Raising awareness of men’s issues


Editorial

Raising awareness of men’s issues

Many in our Caribbean community may not even be aware of  it. Or they may have forgotten all about it.

But today in many countries around the world International Men’s Day is celebrated and various activities have been organized in observance of  this event which  unfortunately has not been receiving a great deal of publicity – certainly not as  much as International Women ‘s Day.

According to the organizers, the aim of International Men’s Day  is to raise awareness of men’s issues which are often overlooked such as mental health, toxic masculinity and the prevalence of male suicide.

International Men’s Day coincides with November, when men grow their facial hair in an effort to promote conversations about men’s mental health, suicide prevention, prostate cancer and testicular cancer.

 On the official  International Men’s Day  website,  it says that the day is a “focus on men’s and boy’s health, improving gender relations, promoting gender equality, and highlighting positive male role models”.

 These, of course, are important issues and we hope that people in our own community give them the attention they deserve.

According to the World Health Organization, men’s health is worse then women’s around the world. Men live, on average, five years less  women.

And the  Canadian  Mental Health Assocation tells us  that Canadian men are four times more likely to take their own lives than women and that every day seven men  die by suicide.

Dissturbing statistics indeed

We are aware that in own Caribbean community there are many men who do not look after their own health. Quite a large number of them are “too macho” to visit the doctor when there are early signs that something is wrong.They may eventually end up in the hospital when  things have reached a critical stage in their lives.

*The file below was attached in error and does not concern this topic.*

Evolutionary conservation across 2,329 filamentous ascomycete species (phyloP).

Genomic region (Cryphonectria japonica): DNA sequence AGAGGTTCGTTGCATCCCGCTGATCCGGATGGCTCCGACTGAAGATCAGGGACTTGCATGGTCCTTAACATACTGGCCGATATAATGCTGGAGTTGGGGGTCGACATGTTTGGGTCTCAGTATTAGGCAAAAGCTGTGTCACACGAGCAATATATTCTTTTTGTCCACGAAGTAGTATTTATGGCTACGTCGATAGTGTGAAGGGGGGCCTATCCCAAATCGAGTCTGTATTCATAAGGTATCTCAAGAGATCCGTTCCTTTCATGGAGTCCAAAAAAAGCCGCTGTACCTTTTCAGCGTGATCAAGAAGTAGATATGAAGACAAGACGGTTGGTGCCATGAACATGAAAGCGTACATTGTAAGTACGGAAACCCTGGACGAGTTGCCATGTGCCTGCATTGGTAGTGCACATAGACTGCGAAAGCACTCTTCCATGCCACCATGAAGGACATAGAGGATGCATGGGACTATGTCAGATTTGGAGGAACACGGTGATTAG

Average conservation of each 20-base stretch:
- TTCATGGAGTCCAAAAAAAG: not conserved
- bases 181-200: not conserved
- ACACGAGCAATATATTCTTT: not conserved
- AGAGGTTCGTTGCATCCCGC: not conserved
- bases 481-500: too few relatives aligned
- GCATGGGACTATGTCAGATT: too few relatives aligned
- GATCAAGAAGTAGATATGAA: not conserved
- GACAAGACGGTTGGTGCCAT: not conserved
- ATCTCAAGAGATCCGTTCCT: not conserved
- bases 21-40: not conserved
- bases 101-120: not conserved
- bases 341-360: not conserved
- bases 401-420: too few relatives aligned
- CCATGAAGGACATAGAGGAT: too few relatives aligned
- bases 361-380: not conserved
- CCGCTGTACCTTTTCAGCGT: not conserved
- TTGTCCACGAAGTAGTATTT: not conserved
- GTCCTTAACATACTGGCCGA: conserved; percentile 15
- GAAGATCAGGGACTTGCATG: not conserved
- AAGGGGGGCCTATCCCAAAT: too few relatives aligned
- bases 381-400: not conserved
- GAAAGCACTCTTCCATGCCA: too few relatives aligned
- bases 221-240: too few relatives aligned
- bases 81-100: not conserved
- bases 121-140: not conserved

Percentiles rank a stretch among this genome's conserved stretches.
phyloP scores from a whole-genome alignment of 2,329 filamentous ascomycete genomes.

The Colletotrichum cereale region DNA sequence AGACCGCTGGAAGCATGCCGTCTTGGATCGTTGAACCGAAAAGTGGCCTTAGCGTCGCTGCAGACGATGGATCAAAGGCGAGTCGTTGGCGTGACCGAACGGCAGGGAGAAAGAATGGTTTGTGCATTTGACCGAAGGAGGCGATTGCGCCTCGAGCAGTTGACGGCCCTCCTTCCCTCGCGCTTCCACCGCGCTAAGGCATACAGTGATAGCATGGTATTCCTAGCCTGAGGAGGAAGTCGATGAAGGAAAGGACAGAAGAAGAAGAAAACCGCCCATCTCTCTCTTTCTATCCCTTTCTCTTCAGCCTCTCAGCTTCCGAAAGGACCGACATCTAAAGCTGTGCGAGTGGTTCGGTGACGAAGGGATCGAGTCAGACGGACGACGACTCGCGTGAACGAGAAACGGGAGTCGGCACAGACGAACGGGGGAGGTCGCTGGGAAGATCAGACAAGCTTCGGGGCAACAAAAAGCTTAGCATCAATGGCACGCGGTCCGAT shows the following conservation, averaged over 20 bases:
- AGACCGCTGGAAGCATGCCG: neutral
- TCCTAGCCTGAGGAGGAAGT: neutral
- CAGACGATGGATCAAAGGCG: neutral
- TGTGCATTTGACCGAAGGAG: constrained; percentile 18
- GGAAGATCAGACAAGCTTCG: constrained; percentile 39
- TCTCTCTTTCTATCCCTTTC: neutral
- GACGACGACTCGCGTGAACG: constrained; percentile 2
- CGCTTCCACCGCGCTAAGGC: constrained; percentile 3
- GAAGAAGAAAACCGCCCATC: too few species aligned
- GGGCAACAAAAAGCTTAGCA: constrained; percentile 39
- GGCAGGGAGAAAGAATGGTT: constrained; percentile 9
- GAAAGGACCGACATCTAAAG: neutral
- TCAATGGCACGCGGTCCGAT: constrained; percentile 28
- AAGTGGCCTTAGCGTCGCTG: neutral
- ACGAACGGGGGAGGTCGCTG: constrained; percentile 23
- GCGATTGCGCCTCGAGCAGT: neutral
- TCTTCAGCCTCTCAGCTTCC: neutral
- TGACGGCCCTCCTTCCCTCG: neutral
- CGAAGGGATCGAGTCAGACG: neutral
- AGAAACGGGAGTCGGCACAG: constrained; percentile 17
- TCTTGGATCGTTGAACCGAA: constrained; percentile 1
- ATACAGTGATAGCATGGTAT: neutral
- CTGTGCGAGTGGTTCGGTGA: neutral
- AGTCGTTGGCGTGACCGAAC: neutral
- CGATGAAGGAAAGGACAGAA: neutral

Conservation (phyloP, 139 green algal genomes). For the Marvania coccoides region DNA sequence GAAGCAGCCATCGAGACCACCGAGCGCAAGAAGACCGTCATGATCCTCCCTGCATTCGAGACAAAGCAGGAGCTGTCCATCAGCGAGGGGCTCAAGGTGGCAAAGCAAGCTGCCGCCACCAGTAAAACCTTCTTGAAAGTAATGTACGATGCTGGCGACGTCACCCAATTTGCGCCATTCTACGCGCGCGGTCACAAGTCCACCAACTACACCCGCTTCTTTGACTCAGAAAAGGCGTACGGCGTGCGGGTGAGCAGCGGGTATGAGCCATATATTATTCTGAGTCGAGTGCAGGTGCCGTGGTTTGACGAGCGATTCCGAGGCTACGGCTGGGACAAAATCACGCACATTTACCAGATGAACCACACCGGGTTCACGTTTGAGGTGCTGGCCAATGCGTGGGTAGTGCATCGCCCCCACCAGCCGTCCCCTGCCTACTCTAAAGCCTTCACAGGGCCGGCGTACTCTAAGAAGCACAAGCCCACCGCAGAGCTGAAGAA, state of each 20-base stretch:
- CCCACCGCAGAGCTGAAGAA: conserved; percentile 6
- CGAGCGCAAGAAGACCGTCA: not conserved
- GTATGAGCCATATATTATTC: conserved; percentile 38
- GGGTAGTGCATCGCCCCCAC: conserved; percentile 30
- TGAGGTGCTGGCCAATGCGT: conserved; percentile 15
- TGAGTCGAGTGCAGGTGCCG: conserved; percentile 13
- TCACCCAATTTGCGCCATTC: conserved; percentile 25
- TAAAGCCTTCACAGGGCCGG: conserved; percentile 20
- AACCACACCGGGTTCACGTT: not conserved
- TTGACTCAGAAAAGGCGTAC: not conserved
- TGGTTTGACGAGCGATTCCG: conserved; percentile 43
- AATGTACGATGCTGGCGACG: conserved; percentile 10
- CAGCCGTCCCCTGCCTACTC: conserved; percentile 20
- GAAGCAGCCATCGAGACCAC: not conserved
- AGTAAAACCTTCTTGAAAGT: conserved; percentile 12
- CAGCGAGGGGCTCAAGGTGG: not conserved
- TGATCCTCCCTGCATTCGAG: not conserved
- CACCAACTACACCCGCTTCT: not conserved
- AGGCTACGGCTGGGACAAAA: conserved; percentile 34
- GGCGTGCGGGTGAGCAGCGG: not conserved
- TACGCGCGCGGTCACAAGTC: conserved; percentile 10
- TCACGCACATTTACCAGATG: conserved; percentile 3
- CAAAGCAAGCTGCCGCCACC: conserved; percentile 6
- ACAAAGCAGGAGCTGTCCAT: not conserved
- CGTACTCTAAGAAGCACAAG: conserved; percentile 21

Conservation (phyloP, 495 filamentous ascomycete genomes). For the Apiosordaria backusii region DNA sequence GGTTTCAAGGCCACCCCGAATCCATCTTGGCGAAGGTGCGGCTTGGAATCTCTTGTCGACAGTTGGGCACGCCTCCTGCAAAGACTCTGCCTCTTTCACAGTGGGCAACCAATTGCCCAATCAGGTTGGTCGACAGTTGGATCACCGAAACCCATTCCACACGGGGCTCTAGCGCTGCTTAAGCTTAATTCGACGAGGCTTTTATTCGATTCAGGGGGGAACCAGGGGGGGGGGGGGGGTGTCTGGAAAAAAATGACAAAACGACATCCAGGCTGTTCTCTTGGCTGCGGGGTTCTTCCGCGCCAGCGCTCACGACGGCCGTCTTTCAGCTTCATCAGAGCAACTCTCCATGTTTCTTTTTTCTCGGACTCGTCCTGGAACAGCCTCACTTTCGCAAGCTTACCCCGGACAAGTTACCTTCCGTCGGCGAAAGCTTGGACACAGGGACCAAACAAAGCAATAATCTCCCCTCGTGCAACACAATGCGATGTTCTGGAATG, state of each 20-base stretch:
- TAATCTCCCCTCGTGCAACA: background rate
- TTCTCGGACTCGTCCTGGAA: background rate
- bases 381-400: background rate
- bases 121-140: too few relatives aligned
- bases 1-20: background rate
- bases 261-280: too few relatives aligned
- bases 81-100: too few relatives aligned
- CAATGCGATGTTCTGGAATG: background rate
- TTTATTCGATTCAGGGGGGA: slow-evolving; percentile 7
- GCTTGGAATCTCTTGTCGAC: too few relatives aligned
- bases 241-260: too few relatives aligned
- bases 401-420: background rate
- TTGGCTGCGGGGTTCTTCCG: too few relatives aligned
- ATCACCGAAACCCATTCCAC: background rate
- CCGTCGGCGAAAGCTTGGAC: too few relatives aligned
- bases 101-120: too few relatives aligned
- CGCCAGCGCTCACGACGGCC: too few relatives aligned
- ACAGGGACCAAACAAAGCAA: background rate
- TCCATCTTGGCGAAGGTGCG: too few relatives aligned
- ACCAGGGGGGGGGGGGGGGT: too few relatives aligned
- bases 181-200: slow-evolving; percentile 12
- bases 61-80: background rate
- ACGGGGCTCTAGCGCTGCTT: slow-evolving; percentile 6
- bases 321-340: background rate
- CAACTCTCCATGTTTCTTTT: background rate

And as a result of the lack of timely medical  attention, many may die prematurely.

Take, for example, a simple digital test for prostate problems. Many Caribbean men will tell you that they will not allow any doctor to push his or her fingers in a certain part of their anatomy.

Many of these  ignorant ” macho men” may not realize that  prostate cancer may take them to an early grave,.

It is quite clear that many wives in the Caribbean community have a major job educating their men about health matters and encouraging them to visit the doctor regularly. As we grow older, many of us may need to visit the  doctor for more than  just an  annual checkup.

Let us hope that these important messages on International Men’s Day create greater awareness of some of the major issues in  our community.

And let us thank all the men who are positive role models. We need them.